If you relish long lazy days on the water that turn to twilight evenings, or if you engage in night fishing, or enjoy some dusk to dawn duck hunting, then you will need some form of effective lighting on your Jon boat. Having sufficient lighting on your boat is essential when navigating dark waters but Jon boat lighting isn’t just about illumination.
- Why install lights on your Jon boat?
- Safety first: Jon boat navigation lights
- Key boat light regulations you need to know
- Navigation light requirements & set-up for Jon boats
- Selecting the best navigation lights for your Jon boat
- Supplementary lights for your Jon boat
- Deck lighting for your Jon boat
- Jon boat underwater Lights
- Duck hunting lights for your Jon boat
- Powering your Jon boat lights
- In conclusion
Why install lights on your Jon boat?
By law you are required to have navigational lights on your boat during specific times of the day and under specific conditions (more on that later). Also, using sufficient deck lighting, although not a legal requirement, is a safety precaution and a habit that you should definitely develop.
Although lighting is mostly about safety and illumination choosing specific lights for your boat can also be about style. Not only can installing lights on your boat bring out the inner engineer in you but it can also uncover the artist as there are as many different lighting techniques you can use and many different styles of lighting available for every taste.
In this handy guide, we will run through everything you need to know in order to light up your Jon boat for safe, practical and stylish boating.
Although many Jon boat owners will trick their boat out with cool lighting as an expression of their unique personalities the main point of having boat lights is obviously for safety.
Legal boat light requirements are the same for all boat types. This means all boats require navigation lights for safe boating in reduced visibility conditions. A Jon boat is no different.
Navigation lights are a priority for Jon boats that are regularly used in the dark or in conditions with seriously reduced visibility.
Navigational lights are a cheap way of keeping both you and other water users safe in low light and poor visibility.
Every boater knows that visibility is essential for safe boating.
It may be tempting to idle in the evening on a boat that has no lights, but without them you are invisible to other watercraft and you are also breaking the law.
Key boat light regulations you need to know
The US Coast Guard stipulates that powered pleasure vessels, a category that includes Jon boats, which are under 20 feet in length need to display navigation lights at specific times of the day and under specific conditions.
Your Jon boat must use legally-compliment navigational lights when on the water:
- Between sunset and sunrise.
- During periods of diminished visibility, such as during heavy rain, mist or fog.
Why the necessity for navigational lights?
Well, your nav lights not only show other watercraft that you are on the water but they also provides everyone near your boat with important information about the size and movement of your vessel. This combined information allows other water users to take appropriate action when necessary so they can stay clear of your vessel and thus avoid a collision.
As well as knowing which types of navigational lights you need, you should also familiarize yourself with the type and orientation of the lights so they are fitted correctly to allow you to navigate past other watercraft and obstacles safely.
As a Jon boat owner you are legally responsible for the correct display of your Jon boat nav lights.
Failure to implement the following advice will mean you are breaking the law when out on the water at night.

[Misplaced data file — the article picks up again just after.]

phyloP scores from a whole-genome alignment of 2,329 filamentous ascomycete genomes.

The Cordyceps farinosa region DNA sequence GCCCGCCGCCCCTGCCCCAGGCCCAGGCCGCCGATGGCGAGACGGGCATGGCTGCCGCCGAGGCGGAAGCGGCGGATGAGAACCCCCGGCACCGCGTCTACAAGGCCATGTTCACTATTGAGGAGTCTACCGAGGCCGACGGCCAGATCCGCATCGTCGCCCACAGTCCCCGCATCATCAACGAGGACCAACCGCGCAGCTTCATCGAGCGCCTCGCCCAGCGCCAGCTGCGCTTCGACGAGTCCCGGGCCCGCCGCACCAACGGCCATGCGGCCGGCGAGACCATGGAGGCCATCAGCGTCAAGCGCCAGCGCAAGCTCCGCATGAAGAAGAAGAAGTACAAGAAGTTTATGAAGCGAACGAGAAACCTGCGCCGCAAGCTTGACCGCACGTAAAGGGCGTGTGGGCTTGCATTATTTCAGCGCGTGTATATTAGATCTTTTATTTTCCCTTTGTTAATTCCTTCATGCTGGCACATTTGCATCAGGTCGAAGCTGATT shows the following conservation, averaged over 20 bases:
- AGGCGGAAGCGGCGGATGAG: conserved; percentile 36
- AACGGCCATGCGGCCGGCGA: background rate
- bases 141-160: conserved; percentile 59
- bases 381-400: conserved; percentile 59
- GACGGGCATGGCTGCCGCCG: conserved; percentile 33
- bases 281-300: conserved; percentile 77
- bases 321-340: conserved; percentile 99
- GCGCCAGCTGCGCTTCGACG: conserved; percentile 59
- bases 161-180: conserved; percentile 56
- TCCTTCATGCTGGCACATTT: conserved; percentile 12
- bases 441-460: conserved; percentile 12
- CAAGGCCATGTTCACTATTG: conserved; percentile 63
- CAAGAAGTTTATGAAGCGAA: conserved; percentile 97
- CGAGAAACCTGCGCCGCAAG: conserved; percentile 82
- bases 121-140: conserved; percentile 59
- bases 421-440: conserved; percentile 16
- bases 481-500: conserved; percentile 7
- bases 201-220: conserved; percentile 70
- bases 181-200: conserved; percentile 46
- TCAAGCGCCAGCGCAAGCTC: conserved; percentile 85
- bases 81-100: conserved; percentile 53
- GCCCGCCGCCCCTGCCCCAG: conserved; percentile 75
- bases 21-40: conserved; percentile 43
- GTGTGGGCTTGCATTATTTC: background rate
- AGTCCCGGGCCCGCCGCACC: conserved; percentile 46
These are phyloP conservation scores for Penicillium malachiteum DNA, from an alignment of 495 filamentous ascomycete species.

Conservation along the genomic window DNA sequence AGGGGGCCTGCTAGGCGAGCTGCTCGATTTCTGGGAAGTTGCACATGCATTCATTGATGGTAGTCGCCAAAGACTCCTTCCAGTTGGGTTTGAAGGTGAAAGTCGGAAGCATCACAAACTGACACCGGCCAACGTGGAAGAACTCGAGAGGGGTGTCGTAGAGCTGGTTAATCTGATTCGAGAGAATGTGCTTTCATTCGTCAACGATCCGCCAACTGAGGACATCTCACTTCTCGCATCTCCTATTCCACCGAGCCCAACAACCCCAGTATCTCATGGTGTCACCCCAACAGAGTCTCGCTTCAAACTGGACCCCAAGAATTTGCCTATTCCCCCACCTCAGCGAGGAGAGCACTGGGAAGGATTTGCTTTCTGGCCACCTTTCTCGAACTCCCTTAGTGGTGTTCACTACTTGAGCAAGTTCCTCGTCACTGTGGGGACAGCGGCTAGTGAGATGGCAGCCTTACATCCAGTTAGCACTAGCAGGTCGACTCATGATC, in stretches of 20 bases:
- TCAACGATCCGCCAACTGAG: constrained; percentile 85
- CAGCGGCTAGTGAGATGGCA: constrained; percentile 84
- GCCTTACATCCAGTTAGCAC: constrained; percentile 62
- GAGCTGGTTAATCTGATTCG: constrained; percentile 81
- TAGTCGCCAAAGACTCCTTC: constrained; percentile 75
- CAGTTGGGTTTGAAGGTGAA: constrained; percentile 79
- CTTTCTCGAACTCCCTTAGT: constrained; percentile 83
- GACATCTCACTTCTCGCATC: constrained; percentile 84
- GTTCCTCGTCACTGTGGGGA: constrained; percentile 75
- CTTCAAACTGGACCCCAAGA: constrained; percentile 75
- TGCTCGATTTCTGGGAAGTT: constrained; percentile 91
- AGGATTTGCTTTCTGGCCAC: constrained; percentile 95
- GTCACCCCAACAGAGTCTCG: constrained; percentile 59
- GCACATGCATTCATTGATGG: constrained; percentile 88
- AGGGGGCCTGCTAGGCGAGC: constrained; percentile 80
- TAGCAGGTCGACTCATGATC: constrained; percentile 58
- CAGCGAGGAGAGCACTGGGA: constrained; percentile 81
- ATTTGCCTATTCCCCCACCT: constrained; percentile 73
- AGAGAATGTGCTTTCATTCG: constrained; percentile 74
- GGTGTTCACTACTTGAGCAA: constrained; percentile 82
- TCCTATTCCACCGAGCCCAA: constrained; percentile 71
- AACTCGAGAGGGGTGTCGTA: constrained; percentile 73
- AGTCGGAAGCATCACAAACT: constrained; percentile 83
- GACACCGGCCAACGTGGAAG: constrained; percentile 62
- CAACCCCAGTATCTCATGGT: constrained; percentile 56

You will need to securely install and clearly display red and green boat lights in the following manner:
- Front lighting: green light for starboard (right) and red light for port (left).
- Back lighting: Raised all-round white light at the stern
The current government guidelines stipulate that these lights should be of such an intensity that they are visible for up to 2 nautical miles on a clear night. Additionally, the stern all-round white light should be elevated above the front lighting by at least 1 meter. Jon boat users usually mount this light on a pole so they conform to this guideline.
Any additional or auxillary lighting should not be able to be mistaken for nav lights or interfere with their correct display. Red and blue flashing lights are for law enforcement only so don’t even think about tricking your boat out with some 😉 .
Don’t worry too much about making a mistake when installing the nav lights as most nav lights come with instructions for installation so it is difficult to get this wrong. For those of you how like a physical demonstration we have included a video for nav light installation below.
There is a broad selection of good law-compliant navigational lights available with price points that are friendly to every pocket. If you are really budget-conscious then there is an alternative to buying nav lights.
In addition to purchasing nav lights a quick search on YouTube will provide you with innumerable hacks for making your own Jon boat lights. If you do go down this route just be sure that the lights are law-compliment and capable of being seen 2 nautical miles away on a clear night.
The main type of lighting, both store bought and homemade, which boaters are currently using are LED lights. LEDs have superseded the old incandescent bulbs across the market for a number of reasons. They are safer, consume less energy when powered by the boat’s main battery or come with their own long-life batteries.
They are also water-friendly.
LEDs are a quick and easy solution for setting up nav lights, with a range of attachments and settings.
However, it is important to be sure the LED lights you choose perform the job properly and have not been manufactured for a different purpose.
Be aware of the following problems that may arise with LED navigation lights:
- The colour emitted by the LED light might not be consistent. The colour can change depending on the strength of the current when it reaches the LED. Temperature and weather conditions can also be disruptive factors when it comes to LED light consistency.
- The distance at which the LED light is visible may not be reliable either and therefore may not meet the legal requirements.